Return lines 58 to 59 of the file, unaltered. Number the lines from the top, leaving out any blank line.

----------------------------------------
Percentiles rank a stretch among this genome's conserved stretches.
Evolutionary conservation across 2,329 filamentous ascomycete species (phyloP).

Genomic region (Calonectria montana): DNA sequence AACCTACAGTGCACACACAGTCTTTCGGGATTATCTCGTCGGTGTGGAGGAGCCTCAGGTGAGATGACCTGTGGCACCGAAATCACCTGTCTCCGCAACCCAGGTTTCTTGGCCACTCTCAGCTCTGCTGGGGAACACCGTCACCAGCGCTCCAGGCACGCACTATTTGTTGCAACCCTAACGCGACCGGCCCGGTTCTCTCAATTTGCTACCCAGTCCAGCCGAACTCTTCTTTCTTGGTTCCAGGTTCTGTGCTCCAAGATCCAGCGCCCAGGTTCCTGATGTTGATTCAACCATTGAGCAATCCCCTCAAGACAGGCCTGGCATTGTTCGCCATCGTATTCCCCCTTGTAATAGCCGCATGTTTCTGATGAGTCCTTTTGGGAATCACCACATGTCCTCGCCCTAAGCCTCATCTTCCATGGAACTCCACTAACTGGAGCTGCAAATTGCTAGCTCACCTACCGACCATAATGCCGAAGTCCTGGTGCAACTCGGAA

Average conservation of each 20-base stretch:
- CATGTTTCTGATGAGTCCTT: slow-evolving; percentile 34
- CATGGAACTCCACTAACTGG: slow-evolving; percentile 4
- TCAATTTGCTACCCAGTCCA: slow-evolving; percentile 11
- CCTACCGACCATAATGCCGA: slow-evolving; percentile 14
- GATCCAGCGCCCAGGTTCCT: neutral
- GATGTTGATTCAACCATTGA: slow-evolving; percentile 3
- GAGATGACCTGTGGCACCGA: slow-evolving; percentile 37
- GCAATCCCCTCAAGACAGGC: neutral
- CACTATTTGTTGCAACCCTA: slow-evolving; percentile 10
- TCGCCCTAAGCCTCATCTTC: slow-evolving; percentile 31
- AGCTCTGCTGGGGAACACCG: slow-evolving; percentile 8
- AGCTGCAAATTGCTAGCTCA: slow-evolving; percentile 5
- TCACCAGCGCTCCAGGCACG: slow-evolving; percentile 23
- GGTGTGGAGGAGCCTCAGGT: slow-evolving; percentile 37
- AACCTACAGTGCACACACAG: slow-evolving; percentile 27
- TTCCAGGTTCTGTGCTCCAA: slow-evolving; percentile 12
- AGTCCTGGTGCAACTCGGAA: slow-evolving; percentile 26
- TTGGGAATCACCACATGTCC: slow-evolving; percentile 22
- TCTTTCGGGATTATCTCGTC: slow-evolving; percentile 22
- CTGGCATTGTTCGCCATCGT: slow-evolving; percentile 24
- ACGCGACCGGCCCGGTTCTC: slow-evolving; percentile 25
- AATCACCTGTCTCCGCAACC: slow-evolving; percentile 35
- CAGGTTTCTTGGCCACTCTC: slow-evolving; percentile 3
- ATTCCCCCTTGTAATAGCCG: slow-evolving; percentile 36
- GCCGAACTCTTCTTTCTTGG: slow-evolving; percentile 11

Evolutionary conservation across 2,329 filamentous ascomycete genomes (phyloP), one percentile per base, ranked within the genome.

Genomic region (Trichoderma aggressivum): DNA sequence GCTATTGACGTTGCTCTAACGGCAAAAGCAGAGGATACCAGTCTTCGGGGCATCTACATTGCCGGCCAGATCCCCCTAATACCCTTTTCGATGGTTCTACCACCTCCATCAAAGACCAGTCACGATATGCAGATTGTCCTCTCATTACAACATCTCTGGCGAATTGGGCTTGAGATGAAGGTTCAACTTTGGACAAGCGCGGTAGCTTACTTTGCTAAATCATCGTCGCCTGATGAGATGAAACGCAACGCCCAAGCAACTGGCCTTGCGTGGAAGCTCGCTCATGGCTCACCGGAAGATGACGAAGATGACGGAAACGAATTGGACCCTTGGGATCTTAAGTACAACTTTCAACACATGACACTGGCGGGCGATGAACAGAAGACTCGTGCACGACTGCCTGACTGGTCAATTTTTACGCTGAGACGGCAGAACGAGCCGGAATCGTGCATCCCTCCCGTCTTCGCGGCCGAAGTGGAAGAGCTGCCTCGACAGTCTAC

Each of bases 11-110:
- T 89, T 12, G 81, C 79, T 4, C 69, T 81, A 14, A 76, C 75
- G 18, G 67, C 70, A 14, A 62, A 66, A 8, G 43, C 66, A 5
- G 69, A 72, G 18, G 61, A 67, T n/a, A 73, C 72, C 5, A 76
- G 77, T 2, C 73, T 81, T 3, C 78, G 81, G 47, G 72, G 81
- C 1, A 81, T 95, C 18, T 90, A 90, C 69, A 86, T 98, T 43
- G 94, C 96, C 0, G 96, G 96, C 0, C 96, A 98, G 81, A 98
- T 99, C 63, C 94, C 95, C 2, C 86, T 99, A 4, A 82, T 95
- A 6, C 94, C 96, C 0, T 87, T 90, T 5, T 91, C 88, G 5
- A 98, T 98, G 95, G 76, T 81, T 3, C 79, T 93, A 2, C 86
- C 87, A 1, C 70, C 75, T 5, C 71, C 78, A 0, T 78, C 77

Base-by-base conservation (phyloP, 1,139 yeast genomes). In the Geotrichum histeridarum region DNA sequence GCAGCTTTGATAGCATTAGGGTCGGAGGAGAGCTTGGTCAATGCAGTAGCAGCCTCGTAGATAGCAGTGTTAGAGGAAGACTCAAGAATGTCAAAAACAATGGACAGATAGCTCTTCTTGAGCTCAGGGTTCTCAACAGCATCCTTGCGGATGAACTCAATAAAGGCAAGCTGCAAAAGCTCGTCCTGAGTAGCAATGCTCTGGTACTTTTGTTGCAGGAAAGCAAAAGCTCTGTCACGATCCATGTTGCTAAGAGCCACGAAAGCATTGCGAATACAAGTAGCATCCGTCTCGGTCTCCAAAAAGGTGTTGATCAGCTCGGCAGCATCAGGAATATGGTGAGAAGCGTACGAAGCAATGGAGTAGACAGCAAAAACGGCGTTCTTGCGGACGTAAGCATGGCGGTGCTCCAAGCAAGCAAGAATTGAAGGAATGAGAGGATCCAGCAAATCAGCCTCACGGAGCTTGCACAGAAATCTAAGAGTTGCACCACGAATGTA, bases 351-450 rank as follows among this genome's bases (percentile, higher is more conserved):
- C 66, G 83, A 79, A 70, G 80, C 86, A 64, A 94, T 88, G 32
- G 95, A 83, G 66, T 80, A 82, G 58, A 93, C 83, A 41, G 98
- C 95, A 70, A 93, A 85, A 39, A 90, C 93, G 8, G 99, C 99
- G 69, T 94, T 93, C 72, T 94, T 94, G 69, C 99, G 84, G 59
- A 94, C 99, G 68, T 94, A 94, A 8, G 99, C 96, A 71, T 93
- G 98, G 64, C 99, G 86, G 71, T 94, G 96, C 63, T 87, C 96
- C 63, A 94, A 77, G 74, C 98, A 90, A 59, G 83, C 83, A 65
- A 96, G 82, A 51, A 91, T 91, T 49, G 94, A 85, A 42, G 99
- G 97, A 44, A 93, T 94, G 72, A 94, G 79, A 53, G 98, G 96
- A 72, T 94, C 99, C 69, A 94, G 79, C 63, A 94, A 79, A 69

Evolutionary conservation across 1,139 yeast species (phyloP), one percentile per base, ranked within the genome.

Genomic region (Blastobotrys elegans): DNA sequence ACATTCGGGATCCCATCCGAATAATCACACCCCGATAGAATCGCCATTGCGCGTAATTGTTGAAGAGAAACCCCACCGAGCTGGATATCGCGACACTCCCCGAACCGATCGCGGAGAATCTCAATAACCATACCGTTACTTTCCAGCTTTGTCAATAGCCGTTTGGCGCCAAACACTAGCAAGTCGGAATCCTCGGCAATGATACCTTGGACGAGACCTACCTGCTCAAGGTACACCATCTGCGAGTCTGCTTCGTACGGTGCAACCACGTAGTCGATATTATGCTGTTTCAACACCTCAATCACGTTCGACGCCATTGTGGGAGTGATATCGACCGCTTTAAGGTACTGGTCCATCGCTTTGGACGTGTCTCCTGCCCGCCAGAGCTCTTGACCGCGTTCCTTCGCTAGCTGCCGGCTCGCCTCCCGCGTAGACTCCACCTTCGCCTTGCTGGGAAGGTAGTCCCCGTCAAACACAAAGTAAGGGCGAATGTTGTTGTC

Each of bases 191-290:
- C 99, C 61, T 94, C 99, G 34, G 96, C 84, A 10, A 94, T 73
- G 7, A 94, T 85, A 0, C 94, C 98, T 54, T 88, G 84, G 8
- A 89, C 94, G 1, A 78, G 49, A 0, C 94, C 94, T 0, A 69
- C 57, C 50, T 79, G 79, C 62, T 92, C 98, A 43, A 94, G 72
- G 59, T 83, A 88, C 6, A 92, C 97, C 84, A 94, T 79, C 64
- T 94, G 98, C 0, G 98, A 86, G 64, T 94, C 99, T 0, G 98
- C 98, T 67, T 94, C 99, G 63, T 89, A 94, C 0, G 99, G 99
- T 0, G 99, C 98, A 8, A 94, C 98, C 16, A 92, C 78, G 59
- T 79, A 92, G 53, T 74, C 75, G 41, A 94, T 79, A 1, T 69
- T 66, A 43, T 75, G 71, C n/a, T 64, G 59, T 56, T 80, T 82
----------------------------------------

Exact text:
- G 7, A 94, T 85, A 0, C 94, C 98, T 54, T 88, G 84, G 8
- A 89, C 94, G 1, A 78, G 49, A 0, C 94, C 94, T 0, A 69